A fair retirement benefit is the first key in a succession plan: Part One

Written on May 23, 2016

By Bill Reeb, CPA, CITP, CGMA

When we take our clients through succession planning, eventually the focus turns to implementing best practices for running a firm, but first we normally have to start with short-term retirement issues. Why? Because typically you won’t get any buy-in for change until the partners have looked at whether the current retirement system is paying at least roughly a fair market value to the near-term retiring partners.

Our rule of thumb is that the remaining partners in a firm will pay a retiring partner up to 120% of the fair market price and the partners selling their ownership will take as little as 80% of the fair market price to turn over their ownership. When either group goes even a fraction outside this boundary (and often even when they start coming close to it), then “principle” is invoked and bad things begin to happen. The conversation shifts from one of win-win – where both parties come out okay – to win-lose with each party out to hurt the other for being selfish and unfair.

Therefore, the first stake to put in the ground for building a succession plan is a fair retirement benefit. Generally that is made up of two components. The first is a return of capital and the second is the retirement benefit. For small firms (one- to two-partner firms), this equates to buying the retiring partner’s book. For larger firms, it is about paying a benefit for the contribution that the retiring partner has made to the firm.

This calculation often comes in the form of a multiple of salary or the partner’s share of equity ownership applied to the revenues of the firm.

Based on the results from the PCPS and Succession Institute 2012 Succession Planning Survey, here is how those results shook out:

On average, about a quarter of firms with up to 200 FTEs (full-time equivalent employees) use the ownership percentage times Net Annual Revenue (NAR) to calculate retirement benefits. Larger firms clearly favor the multiple-of-salary approach, while the smaller firms prefer to use the book of business method. Based on our experience, book of business is almost always the default model used to sell firms with one to two partners, although that statistic is not reflected in the survey results below.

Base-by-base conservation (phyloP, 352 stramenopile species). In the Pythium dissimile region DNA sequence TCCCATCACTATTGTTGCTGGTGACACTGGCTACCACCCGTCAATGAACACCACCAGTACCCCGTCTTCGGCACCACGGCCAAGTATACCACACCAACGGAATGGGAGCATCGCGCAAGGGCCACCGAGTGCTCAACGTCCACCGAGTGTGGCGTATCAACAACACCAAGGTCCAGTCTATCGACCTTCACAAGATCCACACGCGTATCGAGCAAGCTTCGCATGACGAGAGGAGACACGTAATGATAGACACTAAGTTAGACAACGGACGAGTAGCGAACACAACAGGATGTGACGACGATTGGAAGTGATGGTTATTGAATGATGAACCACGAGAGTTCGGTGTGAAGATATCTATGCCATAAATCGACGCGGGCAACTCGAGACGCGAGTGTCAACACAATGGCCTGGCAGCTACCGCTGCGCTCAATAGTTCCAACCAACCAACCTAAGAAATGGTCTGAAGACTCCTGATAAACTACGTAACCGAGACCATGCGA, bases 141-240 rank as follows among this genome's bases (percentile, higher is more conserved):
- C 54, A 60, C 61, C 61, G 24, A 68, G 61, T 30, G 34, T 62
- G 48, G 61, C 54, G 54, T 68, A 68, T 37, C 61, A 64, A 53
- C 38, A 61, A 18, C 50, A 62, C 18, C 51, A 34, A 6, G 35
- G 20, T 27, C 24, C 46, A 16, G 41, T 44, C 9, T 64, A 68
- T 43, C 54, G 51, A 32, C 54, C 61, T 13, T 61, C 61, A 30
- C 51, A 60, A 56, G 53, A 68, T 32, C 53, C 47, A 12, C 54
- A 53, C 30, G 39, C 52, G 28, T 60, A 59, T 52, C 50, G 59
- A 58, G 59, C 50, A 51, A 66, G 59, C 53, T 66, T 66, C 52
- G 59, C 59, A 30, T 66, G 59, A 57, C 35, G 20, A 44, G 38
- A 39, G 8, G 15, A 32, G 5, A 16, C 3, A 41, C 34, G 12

Firm size does not affect whether the firm pays more or less than $1 for $1 of client book or firm revenue. For firms using ownership percentage times NAR, 46% pay less than $1 for $1 of revenue, while slightly less pay a full $1. Just 8% of firms pay more than $1 for $1, similar to the 2008 responses. Among firms using a multiple of salary to determine benefits, a little over half pay less than three times salary. A little more than a third of the firms pay three times salary. Only 13% pay more than three times salary, which is consistent with 2008 results.

Our general rule of thumb is that if you are going to sell your book, it will be done based on a retention agreement paid out over four or five years. So, while the agreed-to purchase price would probably default to a $1 for $1 of revenue, given normal retention the final payout to the selling partner over the payout period would likely be 60-70 cents on the dollar (because the selling partner only gets paid for clients retained each year).

But for firms where a partner is being bought out by his/her remaining partners, capital is typically returned over three to five years (three years if the number is low, but five years if that number is several hundred thousand dollars or more) at the firm’s borrowing rate of interest.

If you are using salary as your retirement benefit calculator, the most common multiplier we run across is three times total compensation, based on the average of your three highest years’ salary in the last five years. Some firms throw out the high and low figures while others have moved to 2.5 times compensation because of the high compensation paid to senior partners.

The Ohio Society of CPAs has established a collaborative effort with the Succession Institute to provide small firms with the tools they need to manage their practices and seamlessly transition to new leadership. OSCPA members can purchase a small firm subscription at a deep discount.

Look for part two in the July/August issue.

Bill Reeb, CPA, CITP, CGMA, is the CEO of The Succession Institute, LLC.

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